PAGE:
New Moulton police chief wants residents to know him
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SHINER CHIEF RETIRING
Shiner Police Chief Adam Brunkenhoefer, on administrative leave with pay since Oct. 8, will remain on leave until the end of the year and then retire. On Nov. 5, the Shiner City Council approved the chief's status, said Mayor Fred ...
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SHINER CHIEF RETIRING
Shiner Police Chief Adam Brunkenhoefer, on administrative leave with pay since Oct. 8, will remain on leave until the end of the year and then retire. On Nov. 5, the Shiner City Council approved the chief's status, said Mayor Fred Hilscher. Brunkenhoefer has been Shiner police chief since August 1985. Hilscher said a meeting will likely be held Friday with Councilman Bobby Boehm and City Secretary Paulette Osburn to determine the qualifications for a new chief. The position will then be advertised once those guidelines are set, said the mayor. Boehm is the council's police commissioner with oversight over that department.
MOULTON - New Police Chief Mark Pritchard wants the people of Moulton to get to know him.
"My door is always open," he said. "You can call me 24 hours a day. That's part of being a small town police chief; you've got to be available to everybody all the time."
The 36-year-old Edinburg native knows the transition from long-time chief Mark Zimmerman will have its challenges.
"He was from here and chief here for more than 20 years, so everybody knew how he ran things," Pritchard said. "Because I am not from there and they don't know me, they are afraid to come up and talk to me. They don't know how I am going to react."
Pritchard brings more than 11 years of law enforcement experience to the position, having worked at police departments in Edinburg, Hidalgo and Alton.
He was the unanimous choice of the city council among 30 applicants for the position.
"I am looking forward to working closely with Chief Pritchard," said city administrator Deborah Pattison. "The city council is confident he's the right man to bring direction to the Moulton Police Department."
Moulton's size was one thing that attracted Pritchard to the position.
"The small town appeals to me," he said. "I wanted to find a place I could work law enforcement and not worry about getting shot at or blown up, as it was down in the Rio Grande Valley."
Pritchard plans to be visible in the community, especially among the youth.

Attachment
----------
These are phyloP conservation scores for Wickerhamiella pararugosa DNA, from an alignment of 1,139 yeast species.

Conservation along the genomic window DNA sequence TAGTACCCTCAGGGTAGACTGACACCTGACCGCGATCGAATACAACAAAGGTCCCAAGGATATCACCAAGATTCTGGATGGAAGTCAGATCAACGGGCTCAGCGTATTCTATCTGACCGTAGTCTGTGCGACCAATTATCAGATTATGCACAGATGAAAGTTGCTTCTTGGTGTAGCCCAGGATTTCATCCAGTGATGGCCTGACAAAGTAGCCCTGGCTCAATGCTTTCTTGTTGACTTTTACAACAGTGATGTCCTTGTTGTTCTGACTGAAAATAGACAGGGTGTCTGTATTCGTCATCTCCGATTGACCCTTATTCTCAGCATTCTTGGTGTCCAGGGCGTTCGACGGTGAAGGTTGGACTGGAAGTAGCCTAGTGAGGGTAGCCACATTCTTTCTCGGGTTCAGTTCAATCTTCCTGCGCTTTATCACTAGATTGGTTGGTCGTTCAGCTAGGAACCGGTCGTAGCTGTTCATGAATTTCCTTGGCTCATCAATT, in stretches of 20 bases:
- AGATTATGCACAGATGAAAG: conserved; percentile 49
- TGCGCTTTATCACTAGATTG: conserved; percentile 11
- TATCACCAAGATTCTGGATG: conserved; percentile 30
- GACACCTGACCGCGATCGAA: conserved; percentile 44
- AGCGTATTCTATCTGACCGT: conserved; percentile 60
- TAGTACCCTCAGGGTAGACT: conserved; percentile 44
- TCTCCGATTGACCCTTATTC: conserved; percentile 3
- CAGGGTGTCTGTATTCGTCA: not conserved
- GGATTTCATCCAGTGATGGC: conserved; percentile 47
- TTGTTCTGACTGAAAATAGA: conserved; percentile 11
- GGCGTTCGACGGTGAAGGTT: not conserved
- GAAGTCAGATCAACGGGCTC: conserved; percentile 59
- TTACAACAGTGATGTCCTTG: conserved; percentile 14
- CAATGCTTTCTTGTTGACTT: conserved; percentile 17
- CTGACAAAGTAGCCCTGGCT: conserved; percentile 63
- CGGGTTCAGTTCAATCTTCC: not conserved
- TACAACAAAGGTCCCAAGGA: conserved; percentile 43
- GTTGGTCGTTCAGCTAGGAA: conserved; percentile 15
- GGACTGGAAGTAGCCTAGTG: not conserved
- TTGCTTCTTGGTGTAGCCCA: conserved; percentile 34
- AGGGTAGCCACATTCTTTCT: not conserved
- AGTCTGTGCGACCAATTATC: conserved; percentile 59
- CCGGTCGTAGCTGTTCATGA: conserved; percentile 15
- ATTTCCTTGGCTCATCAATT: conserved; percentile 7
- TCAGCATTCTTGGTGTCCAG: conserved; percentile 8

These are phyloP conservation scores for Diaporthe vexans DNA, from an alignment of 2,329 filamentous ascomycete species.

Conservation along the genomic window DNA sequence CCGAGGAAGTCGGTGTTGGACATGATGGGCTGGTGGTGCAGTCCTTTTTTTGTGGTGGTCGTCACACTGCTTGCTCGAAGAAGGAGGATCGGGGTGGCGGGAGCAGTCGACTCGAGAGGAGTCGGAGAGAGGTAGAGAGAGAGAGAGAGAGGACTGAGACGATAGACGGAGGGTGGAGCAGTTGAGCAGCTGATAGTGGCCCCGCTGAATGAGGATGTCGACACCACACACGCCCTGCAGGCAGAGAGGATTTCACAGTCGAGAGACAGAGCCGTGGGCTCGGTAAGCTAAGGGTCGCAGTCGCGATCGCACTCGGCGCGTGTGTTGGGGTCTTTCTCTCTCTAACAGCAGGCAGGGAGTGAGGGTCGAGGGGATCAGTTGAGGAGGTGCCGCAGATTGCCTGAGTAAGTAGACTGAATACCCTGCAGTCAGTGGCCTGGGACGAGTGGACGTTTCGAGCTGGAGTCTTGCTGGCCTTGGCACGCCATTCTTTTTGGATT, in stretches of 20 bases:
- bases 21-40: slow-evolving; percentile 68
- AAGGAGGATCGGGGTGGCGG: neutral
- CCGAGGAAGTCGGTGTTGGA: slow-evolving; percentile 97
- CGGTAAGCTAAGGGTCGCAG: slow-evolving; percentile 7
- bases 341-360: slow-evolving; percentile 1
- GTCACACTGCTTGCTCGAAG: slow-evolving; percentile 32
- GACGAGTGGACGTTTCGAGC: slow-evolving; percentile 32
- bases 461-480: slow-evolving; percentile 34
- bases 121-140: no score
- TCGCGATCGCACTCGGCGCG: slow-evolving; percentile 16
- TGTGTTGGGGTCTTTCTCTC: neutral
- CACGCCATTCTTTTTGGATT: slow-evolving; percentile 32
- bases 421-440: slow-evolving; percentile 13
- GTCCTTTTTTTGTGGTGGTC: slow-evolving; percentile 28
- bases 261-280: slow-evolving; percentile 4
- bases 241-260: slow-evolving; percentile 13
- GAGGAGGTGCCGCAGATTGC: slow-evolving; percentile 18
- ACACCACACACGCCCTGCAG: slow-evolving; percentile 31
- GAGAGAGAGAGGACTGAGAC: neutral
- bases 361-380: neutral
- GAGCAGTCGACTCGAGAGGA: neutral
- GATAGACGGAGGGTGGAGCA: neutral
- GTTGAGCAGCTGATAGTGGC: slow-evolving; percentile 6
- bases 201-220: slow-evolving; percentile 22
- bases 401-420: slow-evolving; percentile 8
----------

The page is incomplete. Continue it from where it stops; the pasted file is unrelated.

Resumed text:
"I want to do more school programs, get in touch with the kids," he said. "We need to let them know that the police are here to be someone they can trust, someone they can talk to.
"We're the good guys. Don't be afraid of us."
Pritchard said another area of emphasis will be drug interdiction on the roadways around Moulton.
"It's coming in; we've just got to catch it. When I hire some new guys, we're going to start working interdiction hard," said Pritchard, who began his duties Nov. 1.
With only one other full-time officer, Pritchard is working with the Moulton City Council to add another full-time position.
He also knows the importance of cooperation with other law enforcement agencies.
"I am not arrogant enough to think we can do everything ourselves," he said. "If I have something that's bigger than we can handle, I have no problem calling the sheriff's department, DPS or the Rangers - whoever we need to call.
"Likewise, if someone calls for backup, the standing order from me is 'go'," Pritchard added. "I don't have a problem working with anybody else. I don't have a problem with anyone coming in and helping us out. It's not an issue."
Pritchard's family - fiancee Norma Zelinger and her two sons, 11 and 10 - has joined him in Moulton.
"The school district here is exemplary, so my stepsons will have good schools to go to," Pritchard said.
As he gets to know Moulton and the people of Moulton get to know him, Pritchard re-emphasized his open-door policy.
"Come in and sit down and talk to me. Gripe. Complain. Do whatever you want," he said. "Just don't make assumptions about how I am going to run the department until you talk to me.
"I am firm, but fair. I may look like a grizzly bear, but I'm not."